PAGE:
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already organised two conferences on domestic violence this year, and who is preparing to respond to the Green Paper when it is published and wants to lobby Ministers and take an active role. It is important that we should involve women from the unions and from the grass roots, as well as the victims of domestic abuse, to try to get their voice into this consultation paper. It is brilliant that we are going to have this Green Paper. It is the first ever of its kind, as was mentioned earlier, and it is also significant that a Labour Government are producing it.

In a Welsh context, I am also pleased to say that Jane Hutt, the Minister with responsibility for social services and health in the Welsh Assembly Government, will today announce the future of the women's safety unit in Cardiff. I chair the Cardiff domestic violence forum, so I have been very involved in setting up the unit. It is a unique project which supports women and children who are victims of domestic abuse. It consists of a small staff group, with people seconded from the police, Women's Aid, the probation service, the National Society for the Prevention of Cruelty to Children and the Black Association of Women Step Out—BAWSO—and, in a very short time, it has had a significant impact on domestic abuse in Cardiff.

Independent research has shown that, during its time of operation—not much more than a year—the number of women reporting domestic violence has gone up, the number of repeat incidents has gone down, the number of women withdrawing from cases has gone down and the number of reports to social services expressing concern about children has gone up. There is, therefore, objective statistical evidence to show that we can alleviate the situation if we put a bit of investment into a multi-agency project that does not necessarily take women and their families and put them into refuges, but rather works with them so that they can stay in their homes by supporting them, going to court with them, working with the solicitors and the police and working in a tremendously supportive way. That is what has happened in Cardiff and it has made a significant difference.

I refer many women to the women's safety unit. Like many other Members, I have a lot of women coming to my surgeries who are frightened and do not know where to turn. It is a huge step for them to come to an MP's surgery. I often see women—I am sure we all do—who are weeping, who do not know what to do and who are in a desperate situation. Now, in Cardiff, all that I have to do is phone someone at the women's safety unit and tell them that there is a woman in a difficult situation. They will see the woman that day, go to her house, go to the police with her, work with her to contact the housing department, and go to the children's schools. The unit provides a total package of support, and I am so pleased that the future of the project is being confirmed today. Jane Hutt is announcing today that the funding will continue, with a mixture of funding from the Welsh Assembly and the Home Office. Such a project would never have been started without the total commitment of Ministers here to tackle this horrendous issue, which has remained behind closed doors for many years. I want to congratulate everyone involved on the fact that we now have the project up and running so effectively, that it has been evaluated objectively, and that this announcement is being made today. It is great that we can say this today.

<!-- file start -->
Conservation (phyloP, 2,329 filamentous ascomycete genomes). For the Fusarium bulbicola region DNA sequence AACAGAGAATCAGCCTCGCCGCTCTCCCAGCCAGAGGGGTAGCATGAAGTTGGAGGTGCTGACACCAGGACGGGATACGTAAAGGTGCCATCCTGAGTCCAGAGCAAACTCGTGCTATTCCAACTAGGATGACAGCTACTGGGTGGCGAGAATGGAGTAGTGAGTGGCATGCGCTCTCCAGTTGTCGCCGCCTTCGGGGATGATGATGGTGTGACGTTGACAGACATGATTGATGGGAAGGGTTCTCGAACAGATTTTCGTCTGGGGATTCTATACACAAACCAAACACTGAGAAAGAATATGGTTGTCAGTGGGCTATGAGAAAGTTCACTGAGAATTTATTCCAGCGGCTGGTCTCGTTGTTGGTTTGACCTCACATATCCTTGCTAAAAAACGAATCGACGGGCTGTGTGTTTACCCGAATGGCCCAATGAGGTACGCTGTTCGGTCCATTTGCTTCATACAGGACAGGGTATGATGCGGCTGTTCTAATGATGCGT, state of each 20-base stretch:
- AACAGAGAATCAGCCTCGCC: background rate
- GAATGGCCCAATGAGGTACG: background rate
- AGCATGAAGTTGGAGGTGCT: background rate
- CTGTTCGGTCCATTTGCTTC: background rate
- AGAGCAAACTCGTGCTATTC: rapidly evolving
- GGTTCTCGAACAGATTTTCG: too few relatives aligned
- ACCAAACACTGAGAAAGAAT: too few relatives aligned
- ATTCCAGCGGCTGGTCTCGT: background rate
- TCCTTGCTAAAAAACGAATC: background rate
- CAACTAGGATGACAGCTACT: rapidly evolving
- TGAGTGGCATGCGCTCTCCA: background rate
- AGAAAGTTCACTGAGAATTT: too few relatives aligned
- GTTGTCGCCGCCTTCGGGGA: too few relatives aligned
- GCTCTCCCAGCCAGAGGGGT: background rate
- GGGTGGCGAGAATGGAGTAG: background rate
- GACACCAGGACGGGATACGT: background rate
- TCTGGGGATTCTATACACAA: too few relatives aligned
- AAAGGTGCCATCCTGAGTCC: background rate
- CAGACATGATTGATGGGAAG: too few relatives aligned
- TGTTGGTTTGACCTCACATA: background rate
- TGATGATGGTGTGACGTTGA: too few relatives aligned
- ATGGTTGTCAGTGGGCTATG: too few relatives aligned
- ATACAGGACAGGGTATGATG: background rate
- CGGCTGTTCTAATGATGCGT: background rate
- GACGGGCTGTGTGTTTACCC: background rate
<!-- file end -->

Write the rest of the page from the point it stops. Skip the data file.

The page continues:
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I want to turn now to international issues. International women's day is a day on which we celebrate the achievements of women all over the world. The contributions that have been made about women's experiences and what women have seen in other countries have been humbling and have put what we are doing in this country into an international context. Such contributions make us realise not only how fortunate we are in many ways, but how much we have to learn from what women Members have seen in other countries.

It is a great privilege for us that as women parliamentarians, we can make links with women throughout the world. Last year, I visited Iran with a group of women parliamentarians, including the Liberal Democrat spokeswoman. I thought that I would mention the visit as my hon. Friend the Member for Keighley (Mrs. Cryer) also referred to problems in Iran. Human rights abuses in that country have been well documented. They especially affect women and there is no doubt that they continue. However, I wanted to put it on record that those on the visit were very cheered by the confidence and optimism of the women whom we met in Iran. We felt that they had a great deal of hope for the future. We were very impressed by the fact that 60 per cent. of university students were women and that there had been a huge increase in the number of voluntary bodies, which seemed to be springing up all over the place. Although we must use every opportunity that we can to condemn the human rights abuses that still take place in Iran, it is important that we keep up the dialogue and continue to engage with Iran and particularly with the women politicians whom we met.